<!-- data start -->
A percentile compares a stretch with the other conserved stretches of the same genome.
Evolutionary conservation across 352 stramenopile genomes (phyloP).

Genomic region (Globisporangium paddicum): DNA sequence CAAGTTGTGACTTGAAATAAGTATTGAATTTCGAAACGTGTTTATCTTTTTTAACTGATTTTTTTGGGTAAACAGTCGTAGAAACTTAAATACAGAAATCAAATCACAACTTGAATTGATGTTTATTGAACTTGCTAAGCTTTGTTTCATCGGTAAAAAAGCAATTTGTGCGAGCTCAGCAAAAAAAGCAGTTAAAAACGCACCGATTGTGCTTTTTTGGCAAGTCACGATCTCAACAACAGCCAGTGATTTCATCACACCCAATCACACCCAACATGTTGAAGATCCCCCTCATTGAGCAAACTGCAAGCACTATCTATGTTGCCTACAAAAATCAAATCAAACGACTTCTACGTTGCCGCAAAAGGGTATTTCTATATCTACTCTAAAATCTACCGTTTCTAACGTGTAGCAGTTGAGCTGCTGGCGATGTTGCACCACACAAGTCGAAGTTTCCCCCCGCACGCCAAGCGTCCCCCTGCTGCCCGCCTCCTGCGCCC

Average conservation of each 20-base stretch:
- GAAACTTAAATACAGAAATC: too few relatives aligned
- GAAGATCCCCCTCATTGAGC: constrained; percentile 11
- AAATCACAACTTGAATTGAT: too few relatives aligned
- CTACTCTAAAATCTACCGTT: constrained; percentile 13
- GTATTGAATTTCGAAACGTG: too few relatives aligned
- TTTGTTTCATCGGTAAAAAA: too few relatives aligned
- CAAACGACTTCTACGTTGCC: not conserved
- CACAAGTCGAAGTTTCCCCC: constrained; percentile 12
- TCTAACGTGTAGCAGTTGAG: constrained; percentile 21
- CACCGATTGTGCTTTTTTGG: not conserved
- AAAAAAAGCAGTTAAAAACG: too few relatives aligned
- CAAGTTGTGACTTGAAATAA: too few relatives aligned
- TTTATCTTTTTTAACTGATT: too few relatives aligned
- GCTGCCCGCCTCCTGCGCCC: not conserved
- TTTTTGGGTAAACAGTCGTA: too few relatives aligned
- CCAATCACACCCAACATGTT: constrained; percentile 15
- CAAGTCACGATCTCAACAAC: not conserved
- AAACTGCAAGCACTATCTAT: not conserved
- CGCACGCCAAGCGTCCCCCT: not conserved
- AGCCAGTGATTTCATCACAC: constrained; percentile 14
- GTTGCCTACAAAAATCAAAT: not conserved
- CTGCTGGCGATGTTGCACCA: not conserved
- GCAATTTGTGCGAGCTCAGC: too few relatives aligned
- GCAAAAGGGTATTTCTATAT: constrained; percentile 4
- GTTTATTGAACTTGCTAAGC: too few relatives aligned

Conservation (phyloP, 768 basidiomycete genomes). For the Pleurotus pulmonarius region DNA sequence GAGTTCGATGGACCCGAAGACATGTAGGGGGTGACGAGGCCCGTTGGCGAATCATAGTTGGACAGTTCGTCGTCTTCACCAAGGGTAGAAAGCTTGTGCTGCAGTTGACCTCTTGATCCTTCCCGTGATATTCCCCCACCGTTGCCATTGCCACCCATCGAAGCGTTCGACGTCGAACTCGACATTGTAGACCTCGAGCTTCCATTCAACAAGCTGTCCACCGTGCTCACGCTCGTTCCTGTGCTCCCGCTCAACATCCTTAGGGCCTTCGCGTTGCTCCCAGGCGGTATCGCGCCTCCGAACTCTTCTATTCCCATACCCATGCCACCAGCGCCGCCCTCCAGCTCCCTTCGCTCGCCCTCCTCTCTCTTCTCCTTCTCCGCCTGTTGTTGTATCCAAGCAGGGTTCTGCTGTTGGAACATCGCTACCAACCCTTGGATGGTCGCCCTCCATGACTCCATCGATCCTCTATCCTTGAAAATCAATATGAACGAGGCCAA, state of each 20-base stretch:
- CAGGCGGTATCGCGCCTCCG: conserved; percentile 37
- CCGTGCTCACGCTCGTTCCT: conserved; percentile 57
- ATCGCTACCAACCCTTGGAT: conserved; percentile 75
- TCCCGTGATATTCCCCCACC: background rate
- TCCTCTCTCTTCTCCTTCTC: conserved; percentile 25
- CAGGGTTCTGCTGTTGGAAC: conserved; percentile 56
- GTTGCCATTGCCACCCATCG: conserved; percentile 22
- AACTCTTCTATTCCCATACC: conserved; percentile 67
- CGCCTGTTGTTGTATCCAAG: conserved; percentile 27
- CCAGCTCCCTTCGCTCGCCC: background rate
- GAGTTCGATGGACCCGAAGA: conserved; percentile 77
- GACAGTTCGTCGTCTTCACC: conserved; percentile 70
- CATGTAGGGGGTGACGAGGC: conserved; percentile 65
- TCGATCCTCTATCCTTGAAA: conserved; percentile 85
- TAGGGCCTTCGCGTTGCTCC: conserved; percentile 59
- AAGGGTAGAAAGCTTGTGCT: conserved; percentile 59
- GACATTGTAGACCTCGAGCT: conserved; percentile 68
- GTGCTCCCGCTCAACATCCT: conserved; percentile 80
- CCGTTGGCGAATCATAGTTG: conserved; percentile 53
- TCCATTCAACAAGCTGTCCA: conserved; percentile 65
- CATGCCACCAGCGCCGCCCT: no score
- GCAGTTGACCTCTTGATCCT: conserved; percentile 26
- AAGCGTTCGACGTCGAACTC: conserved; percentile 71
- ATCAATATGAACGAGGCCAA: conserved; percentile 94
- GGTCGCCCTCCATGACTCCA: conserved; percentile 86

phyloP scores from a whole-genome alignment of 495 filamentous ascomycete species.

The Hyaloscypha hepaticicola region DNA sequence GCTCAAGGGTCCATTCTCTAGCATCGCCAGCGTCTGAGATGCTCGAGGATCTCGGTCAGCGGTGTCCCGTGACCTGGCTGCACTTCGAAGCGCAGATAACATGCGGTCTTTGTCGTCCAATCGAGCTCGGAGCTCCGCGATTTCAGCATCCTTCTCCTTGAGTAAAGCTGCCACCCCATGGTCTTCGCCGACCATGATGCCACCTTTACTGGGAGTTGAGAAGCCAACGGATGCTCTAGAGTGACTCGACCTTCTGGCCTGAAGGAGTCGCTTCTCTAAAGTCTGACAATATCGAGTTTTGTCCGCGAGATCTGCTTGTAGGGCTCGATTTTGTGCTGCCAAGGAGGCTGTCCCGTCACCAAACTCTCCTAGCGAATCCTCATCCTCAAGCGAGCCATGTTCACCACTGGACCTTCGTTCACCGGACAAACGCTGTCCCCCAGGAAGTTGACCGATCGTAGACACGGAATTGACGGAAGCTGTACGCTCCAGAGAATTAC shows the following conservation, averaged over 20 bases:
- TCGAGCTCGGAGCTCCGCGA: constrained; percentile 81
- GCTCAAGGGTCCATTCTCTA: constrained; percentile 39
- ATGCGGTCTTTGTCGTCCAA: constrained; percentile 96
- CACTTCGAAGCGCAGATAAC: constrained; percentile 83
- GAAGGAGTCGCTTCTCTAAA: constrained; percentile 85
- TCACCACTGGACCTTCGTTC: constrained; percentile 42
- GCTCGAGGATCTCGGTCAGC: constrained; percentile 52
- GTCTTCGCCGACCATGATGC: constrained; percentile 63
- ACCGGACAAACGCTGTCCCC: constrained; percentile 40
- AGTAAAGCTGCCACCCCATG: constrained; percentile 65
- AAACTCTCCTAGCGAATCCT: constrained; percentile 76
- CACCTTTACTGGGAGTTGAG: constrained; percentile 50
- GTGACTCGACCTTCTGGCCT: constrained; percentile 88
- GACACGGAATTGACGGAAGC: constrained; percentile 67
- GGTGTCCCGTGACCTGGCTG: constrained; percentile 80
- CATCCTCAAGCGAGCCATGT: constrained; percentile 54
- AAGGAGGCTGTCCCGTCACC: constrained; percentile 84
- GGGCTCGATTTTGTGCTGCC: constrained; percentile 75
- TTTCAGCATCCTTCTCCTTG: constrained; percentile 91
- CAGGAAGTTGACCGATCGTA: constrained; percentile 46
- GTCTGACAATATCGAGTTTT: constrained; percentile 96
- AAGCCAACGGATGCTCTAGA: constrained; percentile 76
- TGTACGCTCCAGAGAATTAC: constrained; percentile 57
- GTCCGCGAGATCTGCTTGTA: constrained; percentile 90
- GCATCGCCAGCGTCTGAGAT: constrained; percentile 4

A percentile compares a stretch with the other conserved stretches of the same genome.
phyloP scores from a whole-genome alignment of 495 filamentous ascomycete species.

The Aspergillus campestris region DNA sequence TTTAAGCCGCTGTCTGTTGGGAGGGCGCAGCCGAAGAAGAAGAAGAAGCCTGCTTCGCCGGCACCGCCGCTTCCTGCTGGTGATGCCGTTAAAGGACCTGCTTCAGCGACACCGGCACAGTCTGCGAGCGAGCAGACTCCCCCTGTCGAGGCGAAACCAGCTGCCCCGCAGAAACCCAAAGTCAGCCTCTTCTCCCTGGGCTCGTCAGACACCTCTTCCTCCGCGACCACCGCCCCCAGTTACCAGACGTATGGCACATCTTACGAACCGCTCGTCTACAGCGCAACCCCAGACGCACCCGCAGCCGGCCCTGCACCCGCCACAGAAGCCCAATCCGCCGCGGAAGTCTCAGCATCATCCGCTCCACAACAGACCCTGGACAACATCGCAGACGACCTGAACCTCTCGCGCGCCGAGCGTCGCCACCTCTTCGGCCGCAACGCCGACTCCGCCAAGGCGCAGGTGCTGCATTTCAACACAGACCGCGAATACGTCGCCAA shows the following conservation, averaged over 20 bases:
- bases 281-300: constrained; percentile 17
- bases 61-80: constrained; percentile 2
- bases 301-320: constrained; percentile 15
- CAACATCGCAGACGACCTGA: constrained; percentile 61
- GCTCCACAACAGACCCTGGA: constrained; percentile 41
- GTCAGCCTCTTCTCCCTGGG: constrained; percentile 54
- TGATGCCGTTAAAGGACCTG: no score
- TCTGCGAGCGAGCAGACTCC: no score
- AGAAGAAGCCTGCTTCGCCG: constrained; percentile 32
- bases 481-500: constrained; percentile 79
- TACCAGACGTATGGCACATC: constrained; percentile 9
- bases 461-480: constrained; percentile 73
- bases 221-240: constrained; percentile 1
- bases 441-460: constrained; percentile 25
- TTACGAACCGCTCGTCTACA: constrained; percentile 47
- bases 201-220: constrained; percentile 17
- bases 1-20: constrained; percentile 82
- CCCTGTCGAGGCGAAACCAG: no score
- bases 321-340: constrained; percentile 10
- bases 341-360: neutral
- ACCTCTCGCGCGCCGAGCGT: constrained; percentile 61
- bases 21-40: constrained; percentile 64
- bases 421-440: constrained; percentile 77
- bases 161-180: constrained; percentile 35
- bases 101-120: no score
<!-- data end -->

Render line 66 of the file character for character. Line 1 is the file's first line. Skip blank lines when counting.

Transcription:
- ACCGGACAAACGCTGTCCCC: constrained; percentile 40